It’s my sophomore year and I couldn’t have imagined that things could change so fast while being in college. I know all the buildings like the back of my hand, when and where events typically will be held, the short cuts to the residence halls and to the academic buildings, and have even become a resource for first year students. Somethings never change through the years like asking what professor is better for which learning style, figuring out your room layout, and the need of sleep.

I thought this year would be a piece of cake, since I would be accustomed to campus and be in classes that focus on my major. The joke was on me, every year comes with its own challenges and resources. This year the challenge was could I keep myself motivated to prevail when things got tough. Spoiler alert: it’s a skill that’s not easily mastered but people can definitely help you move a bit closer to mastery.

During my first year I met an amazing professor who turned out to be my advisor and the chair of my department. I wouldn’t have anticipated that her office would be like a second home on campus for me. Whether it was discussing random topics, opportunities for the future, how much I understand in my classes, or just venting she was always there with open arms and an arsenal of even more resources.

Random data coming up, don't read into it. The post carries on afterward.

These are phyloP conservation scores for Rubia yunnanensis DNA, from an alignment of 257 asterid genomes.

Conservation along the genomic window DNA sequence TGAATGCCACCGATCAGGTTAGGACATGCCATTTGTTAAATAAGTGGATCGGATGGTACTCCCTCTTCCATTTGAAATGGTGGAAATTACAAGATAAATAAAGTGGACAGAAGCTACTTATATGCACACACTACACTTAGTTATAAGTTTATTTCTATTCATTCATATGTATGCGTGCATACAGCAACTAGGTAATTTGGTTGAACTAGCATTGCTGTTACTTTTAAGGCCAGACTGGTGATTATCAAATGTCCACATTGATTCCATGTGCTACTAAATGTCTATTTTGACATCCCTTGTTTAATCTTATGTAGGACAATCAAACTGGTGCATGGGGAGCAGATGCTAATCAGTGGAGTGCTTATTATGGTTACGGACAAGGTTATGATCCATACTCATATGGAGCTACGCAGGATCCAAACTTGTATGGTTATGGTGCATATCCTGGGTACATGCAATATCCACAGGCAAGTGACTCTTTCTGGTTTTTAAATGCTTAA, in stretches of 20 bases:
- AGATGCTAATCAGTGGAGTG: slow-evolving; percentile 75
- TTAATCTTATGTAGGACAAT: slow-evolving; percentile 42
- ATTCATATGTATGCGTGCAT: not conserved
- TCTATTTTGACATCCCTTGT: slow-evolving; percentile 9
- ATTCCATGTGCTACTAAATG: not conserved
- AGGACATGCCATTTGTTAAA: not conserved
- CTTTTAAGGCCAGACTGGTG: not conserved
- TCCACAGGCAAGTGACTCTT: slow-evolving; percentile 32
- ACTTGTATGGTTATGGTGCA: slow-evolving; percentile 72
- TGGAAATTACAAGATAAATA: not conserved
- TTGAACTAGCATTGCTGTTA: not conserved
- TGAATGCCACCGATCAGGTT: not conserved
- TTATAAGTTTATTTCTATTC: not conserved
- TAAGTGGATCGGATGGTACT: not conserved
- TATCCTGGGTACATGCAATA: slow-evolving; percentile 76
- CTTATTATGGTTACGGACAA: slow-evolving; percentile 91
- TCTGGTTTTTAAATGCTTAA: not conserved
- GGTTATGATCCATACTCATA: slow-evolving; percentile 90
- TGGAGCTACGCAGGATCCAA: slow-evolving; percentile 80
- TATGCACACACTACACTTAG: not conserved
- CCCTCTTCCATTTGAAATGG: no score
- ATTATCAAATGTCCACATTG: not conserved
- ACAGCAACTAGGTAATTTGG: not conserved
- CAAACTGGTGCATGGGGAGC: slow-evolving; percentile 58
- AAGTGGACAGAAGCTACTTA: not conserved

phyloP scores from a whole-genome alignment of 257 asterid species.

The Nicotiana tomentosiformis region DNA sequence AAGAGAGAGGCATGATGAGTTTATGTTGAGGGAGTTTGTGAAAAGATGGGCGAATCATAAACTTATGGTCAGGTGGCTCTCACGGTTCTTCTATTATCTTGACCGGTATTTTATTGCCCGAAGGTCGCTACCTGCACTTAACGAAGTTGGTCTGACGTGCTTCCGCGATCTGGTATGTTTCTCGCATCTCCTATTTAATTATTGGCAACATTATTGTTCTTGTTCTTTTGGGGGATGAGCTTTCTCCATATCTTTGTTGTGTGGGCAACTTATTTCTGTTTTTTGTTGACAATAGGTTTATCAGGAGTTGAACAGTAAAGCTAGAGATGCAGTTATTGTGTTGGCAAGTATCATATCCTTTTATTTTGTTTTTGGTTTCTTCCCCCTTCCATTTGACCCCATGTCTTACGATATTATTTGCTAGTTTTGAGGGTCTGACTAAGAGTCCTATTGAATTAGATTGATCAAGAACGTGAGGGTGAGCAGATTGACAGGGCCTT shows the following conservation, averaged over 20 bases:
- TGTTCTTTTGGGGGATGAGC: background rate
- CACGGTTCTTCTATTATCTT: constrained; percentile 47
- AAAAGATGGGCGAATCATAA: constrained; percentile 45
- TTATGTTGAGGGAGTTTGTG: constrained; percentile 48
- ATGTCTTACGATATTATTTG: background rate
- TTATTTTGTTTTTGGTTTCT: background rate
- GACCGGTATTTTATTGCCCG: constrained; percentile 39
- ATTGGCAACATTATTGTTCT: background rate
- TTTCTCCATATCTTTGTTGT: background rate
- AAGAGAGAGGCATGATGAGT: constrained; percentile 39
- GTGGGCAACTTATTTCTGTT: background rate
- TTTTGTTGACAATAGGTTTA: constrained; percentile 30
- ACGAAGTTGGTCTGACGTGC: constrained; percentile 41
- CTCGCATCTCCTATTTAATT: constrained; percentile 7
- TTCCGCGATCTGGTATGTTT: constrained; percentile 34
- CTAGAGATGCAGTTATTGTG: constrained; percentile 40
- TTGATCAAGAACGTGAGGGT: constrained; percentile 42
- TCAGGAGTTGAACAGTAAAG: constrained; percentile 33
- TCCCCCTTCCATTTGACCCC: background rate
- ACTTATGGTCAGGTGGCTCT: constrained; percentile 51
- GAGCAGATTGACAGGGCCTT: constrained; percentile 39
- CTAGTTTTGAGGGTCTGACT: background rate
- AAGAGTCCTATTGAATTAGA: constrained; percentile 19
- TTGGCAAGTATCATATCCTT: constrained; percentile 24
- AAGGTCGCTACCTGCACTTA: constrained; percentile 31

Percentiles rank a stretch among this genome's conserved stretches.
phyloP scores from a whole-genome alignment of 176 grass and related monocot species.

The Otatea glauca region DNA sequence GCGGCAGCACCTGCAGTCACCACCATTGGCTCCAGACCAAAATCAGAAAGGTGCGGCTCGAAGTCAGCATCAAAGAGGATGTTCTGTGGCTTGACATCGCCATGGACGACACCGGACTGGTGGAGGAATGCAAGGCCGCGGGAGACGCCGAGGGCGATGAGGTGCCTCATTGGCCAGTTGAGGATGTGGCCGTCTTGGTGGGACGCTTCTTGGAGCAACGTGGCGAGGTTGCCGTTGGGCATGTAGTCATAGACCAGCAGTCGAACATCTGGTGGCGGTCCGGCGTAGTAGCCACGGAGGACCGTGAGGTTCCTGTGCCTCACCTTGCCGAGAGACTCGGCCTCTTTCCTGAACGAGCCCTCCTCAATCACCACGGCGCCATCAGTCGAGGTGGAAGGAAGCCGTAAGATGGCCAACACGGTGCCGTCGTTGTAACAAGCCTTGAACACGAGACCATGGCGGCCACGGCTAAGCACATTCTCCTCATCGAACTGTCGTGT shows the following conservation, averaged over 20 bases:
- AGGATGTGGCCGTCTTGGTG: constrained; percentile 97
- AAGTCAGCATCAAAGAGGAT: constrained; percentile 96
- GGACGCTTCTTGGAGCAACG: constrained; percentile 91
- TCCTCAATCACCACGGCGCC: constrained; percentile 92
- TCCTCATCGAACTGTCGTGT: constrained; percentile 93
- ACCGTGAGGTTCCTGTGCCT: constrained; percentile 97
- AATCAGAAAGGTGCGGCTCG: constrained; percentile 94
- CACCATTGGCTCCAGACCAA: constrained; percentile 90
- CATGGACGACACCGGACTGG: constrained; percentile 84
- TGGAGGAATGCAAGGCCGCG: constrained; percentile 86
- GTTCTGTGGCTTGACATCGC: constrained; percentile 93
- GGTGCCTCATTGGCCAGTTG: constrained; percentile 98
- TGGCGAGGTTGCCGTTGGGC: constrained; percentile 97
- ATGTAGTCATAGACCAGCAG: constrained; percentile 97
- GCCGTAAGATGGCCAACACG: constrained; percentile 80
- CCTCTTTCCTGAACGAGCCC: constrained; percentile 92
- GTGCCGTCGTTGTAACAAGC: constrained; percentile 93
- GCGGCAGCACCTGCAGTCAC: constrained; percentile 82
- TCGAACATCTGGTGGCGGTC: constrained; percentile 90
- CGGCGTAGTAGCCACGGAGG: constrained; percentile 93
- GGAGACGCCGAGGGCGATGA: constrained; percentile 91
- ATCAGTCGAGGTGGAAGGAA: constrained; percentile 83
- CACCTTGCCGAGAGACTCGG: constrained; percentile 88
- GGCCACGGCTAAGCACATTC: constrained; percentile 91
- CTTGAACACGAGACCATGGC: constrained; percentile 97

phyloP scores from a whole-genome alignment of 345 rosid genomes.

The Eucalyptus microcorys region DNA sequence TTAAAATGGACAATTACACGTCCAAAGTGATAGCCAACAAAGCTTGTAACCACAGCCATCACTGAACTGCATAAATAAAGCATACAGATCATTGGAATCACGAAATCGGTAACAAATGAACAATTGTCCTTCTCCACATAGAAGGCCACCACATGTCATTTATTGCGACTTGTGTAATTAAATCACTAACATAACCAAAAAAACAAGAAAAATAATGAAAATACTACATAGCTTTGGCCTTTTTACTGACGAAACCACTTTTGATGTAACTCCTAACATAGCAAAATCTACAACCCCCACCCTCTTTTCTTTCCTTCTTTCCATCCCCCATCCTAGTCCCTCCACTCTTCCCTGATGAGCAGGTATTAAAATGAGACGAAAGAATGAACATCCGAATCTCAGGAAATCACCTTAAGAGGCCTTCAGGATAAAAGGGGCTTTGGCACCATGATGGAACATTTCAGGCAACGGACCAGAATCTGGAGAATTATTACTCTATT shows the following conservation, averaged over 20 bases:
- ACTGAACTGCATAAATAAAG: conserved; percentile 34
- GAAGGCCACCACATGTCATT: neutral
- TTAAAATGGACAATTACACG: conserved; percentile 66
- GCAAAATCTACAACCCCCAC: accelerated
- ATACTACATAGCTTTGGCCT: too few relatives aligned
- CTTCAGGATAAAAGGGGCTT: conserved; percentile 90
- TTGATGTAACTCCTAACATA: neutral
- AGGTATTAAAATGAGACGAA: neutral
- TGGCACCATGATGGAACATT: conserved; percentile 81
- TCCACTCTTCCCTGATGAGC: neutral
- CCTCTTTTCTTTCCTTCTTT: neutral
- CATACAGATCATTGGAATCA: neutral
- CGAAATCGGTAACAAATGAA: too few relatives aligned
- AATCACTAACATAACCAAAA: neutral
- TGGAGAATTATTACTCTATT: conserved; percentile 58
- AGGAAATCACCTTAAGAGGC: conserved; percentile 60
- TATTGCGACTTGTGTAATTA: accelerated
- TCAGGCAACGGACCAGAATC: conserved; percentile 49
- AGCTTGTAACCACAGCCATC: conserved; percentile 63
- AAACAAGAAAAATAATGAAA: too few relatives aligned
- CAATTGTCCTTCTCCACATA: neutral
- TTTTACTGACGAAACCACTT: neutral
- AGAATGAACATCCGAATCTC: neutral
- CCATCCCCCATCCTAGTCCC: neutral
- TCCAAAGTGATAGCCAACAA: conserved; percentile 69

I am thankful and honored to have her in my life, especially when I walked into my calculus 2 class and everything seemed to fall apart. I was never big on relying on help or asking for it much, because my parents could never help nor understand any of my work. After the first day of that class I knew I would be struggling and I didn’t know what to do. I often relied on the Internet to try to reteach myself concepts, but that rarely worked. I was stuck and I couldn’t find my way out, it was a constant debate between “Should I change my major because of this one class?”, “Will I ever get into grad school”, and “Am I failing myself because I don’t understand?” The answer to those questions are no I won’t allow this to hinder the path I’ve been wanting since childhood, yes I’ll make it to grad school if I really want to, and no I am not failing myself.

Those answers were hard to come by but I couldn’t have navigated to them without my professor’s support. She told me of tutoring opportunities, alternate paths to take if I still wanted to take the class, and kind reassuring words that I was not alone or a failure. She even offered to look over my work and help me understand if I needed additional assistance. I am beyond lucky to have formed relationships with my professors.

My advice to you is that make connections with everyone you can especially professors, they want to see you succeed as much as you want to succeed. Also don’t be afraid to ask for help and utilize the resources your campus gives you.

You can do it,

Anitra Griffin